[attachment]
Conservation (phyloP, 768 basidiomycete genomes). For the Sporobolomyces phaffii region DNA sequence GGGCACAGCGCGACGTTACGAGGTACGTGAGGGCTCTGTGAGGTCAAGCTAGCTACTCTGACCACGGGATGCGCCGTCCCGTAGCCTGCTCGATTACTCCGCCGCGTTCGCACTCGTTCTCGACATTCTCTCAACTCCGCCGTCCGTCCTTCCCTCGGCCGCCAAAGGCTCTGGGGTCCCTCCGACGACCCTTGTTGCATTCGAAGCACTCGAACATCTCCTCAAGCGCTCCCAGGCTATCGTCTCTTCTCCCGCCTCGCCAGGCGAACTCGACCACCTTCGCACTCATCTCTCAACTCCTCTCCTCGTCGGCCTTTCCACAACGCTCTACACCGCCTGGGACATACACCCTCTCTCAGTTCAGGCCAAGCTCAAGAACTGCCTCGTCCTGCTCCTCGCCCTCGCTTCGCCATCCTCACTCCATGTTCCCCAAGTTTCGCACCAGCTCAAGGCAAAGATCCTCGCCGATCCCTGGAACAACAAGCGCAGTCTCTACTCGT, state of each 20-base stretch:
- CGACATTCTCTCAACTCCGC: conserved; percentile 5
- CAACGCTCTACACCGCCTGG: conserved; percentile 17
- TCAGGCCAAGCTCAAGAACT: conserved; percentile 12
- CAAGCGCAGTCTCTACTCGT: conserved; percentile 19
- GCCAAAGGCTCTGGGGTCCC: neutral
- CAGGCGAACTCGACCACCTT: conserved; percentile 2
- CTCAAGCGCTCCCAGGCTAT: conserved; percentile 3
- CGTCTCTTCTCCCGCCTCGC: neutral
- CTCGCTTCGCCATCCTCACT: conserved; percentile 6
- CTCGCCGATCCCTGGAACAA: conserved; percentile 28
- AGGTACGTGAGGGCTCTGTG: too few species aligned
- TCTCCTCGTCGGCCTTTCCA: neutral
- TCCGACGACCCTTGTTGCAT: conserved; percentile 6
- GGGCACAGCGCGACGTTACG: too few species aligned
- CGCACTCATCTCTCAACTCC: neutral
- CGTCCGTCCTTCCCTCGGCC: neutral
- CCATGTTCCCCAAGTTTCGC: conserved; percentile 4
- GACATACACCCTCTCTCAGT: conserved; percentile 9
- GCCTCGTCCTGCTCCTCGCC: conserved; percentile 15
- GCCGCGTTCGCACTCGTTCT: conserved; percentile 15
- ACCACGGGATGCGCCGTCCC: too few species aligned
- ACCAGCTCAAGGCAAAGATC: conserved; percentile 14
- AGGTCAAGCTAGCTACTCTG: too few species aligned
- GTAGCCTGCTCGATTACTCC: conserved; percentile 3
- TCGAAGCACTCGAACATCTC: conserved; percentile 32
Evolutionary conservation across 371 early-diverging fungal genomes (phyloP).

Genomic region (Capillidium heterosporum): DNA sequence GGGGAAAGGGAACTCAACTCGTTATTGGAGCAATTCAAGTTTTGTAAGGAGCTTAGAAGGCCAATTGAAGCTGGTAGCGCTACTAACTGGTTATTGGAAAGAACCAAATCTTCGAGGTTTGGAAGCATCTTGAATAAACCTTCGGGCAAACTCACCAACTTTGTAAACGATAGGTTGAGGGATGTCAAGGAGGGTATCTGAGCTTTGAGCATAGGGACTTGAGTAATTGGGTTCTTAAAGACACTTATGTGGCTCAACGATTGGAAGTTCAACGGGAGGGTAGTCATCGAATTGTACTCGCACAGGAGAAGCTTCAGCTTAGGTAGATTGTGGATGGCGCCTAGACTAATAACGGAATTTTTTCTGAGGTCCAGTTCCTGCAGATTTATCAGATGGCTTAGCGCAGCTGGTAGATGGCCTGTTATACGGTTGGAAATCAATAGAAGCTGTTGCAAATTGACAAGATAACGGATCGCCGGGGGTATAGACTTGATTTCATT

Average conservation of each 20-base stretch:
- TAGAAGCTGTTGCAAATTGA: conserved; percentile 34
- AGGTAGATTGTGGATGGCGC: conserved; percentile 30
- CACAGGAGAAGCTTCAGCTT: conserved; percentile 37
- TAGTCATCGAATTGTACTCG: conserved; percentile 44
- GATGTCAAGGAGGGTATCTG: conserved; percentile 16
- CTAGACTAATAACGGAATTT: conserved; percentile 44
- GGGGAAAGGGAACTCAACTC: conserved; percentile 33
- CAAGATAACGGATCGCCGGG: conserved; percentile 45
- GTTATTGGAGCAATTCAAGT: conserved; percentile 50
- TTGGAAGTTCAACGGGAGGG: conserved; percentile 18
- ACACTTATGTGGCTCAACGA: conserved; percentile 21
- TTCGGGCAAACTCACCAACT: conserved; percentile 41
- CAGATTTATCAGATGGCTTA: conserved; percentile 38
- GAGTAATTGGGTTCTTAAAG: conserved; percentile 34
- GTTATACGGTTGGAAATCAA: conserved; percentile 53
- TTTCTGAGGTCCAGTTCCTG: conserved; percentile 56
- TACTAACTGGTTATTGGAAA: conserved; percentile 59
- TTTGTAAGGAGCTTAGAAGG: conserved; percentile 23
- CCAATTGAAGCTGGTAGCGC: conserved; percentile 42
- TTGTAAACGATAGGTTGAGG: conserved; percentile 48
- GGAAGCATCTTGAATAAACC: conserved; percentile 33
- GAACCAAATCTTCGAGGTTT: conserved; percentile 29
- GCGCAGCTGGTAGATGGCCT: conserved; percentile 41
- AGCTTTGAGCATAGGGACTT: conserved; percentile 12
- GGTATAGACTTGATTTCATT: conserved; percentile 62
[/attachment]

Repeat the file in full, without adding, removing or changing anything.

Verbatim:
Conservation (phyloP, 768 basidiomycete genomes). For the Sporobolomyces phaffii region DNA sequence GGGCACAGCGCGACGTTACGAGGTACGTGAGGGCTCTGTGAGGTCAAGCTAGCTACTCTGACCACGGGATGCGCCGTCCCGTAGCCTGCTCGATTACTCCGCCGCGTTCGCACTCGTTCTCGACATTCTCTCAACTCCGCCGTCCGTCCTTCCCTCGGCCGCCAAAGGCTCTGGGGTCCCTCCGACGACCCTTGTTGCATTCGAAGCACTCGAACATCTCCTCAAGCGCTCCCAGGCTATCGTCTCTTCTCCCGCCTCGCCAGGCGAACTCGACCACCTTCGCACTCATCTCTCAACTCCTCTCCTCGTCGGCCTTTCCACAACGCTCTACACCGCCTGGGACATACACCCTCTCTCAGTTCAGGCCAAGCTCAAGAACTGCCTCGTCCTGCTCCTCGCCCTCGCTTCGCCATCCTCACTCCATGTTCCCCAAGTTTCGCACCAGCTCAAGGCAAAGATCCTCGCCGATCCCTGGAACAACAAGCGCAGTCTCTACTCGT, state of each 20-base stretch:
- CGACATTCTCTCAACTCCGC: conserved; percentile 5
- CAACGCTCTACACCGCCTGG: conserved; percentile 17
- TCAGGCCAAGCTCAAGAACT: conserved; percentile 12
- CAAGCGCAGTCTCTACTCGT: conserved; percentile 19
- GCCAAAGGCTCTGGGGTCCC: neutral
- CAGGCGAACTCGACCACCTT: conserved; percentile 2
- CTCAAGCGCTCCCAGGCTAT: conserved; percentile 3
- CGTCTCTTCTCCCGCCTCGC: neutral
- CTCGCTTCGCCATCCTCACT: conserved; percentile 6
- CTCGCCGATCCCTGGAACAA: conserved; percentile 28
- AGGTACGTGAGGGCTCTGTG: too few species aligned
- TCTCCTCGTCGGCCTTTCCA: neutral
- TCCGACGACCCTTGTTGCAT: conserved; percentile 6
- GGGCACAGCGCGACGTTACG: too few species aligned
- CGCACTCATCTCTCAACTCC: neutral
- CGTCCGTCCTTCCCTCGGCC: neutral
- CCATGTTCCCCAAGTTTCGC: conserved; percentile 4
- GACATACACCCTCTCTCAGT: conserved; percentile 9
- GCCTCGTCCTGCTCCTCGCC: conserved; percentile 15
- GCCGCGTTCGCACTCGTTCT: conserved; percentile 15
- ACCACGGGATGCGCCGTCCC: too few species aligned
- ACCAGCTCAAGGCAAAGATC: conserved; percentile 14
- AGGTCAAGCTAGCTACTCTG: too few species aligned
- GTAGCCTGCTCGATTACTCC: conserved; percentile 3
- TCGAAGCACTCGAACATCTC: conserved; percentile 32
Evolutionary conservation across 371 early-diverging fungal genomes (phyloP).

Genomic region (Capillidium heterosporum): DNA sequence GGGGAAAGGGAACTCAACTCGTTATTGGAGCAATTCAAGTTTTGTAAGGAGCTTAGAAGGCCAATTGAAGCTGGTAGCGCTACTAACTGGTTATTGGAAAGAACCAAATCTTCGAGGTTTGGAAGCATCTTGAATAAACCTTCGGGCAAACTCACCAACTTTGTAAACGATAGGTTGAGGGATGTCAAGGAGGGTATCTGAGCTTTGAGCATAGGGACTTGAGTAATTGGGTTCTTAAAGACACTTATGTGGCTCAACGATTGGAAGTTCAACGGGAGGGTAGTCATCGAATTGTACTCGCACAGGAGAAGCTTCAGCTTAGGTAGATTGTGGATGGCGCCTAGACTAATAACGGAATTTTTTCTGAGGTCCAGTTCCTGCAGATTTATCAGATGGCTTAGCGCAGCTGGTAGATGGCCTGTTATACGGTTGGAAATCAATAGAAGCTGTTGCAAATTGACAAGATAACGGATCGCCGGGGGTATAGACTTGATTTCATT

Average conservation of each 20-base stretch:
- TAGAAGCTGTTGCAAATTGA: conserved; percentile 34
- AGGTAGATTGTGGATGGCGC: conserved; percentile 30
- CACAGGAGAAGCTTCAGCTT: conserved; percentile 37
- TAGTCATCGAATTGTACTCG: conserved; percentile 44
- GATGTCAAGGAGGGTATCTG: conserved; percentile 16
- CTAGACTAATAACGGAATTT: conserved; percentile 44
- GGGGAAAGGGAACTCAACTC: conserved; percentile 33
- CAAGATAACGGATCGCCGGG: conserved; percentile 45
- GTTATTGGAGCAATTCAAGT: conserved; percentile 50
- TTGGAAGTTCAACGGGAGGG: conserved; percentile 18
- ACACTTATGTGGCTCAACGA: conserved; percentile 21
- TTCGGGCAAACTCACCAACT: conserved; percentile 41
- CAGATTTATCAGATGGCTTA: conserved; percentile 38
- GAGTAATTGGGTTCTTAAAG: conserved; percentile 34
- GTTATACGGTTGGAAATCAA: conserved; percentile 53
- TTTCTGAGGTCCAGTTCCTG: conserved; percentile 56
- TACTAACTGGTTATTGGAAA: conserved; percentile 59
- TTTGTAAGGAGCTTAGAAGG: conserved; percentile 23
- CCAATTGAAGCTGGTAGCGC: conserved; percentile 42
- TTGTAAACGATAGGTTGAGG: conserved; percentile 48
- GGAAGCATCTTGAATAAACC: conserved; percentile 33
- GAACCAAATCTTCGAGGTTT: conserved; percentile 29
- GCGCAGCTGGTAGATGGCCT: conserved; percentile 41
- AGCTTTGAGCATAGGGACTT: conserved; percentile 12
- GGTATAGACTTGATTTCATT: conserved; percentile 62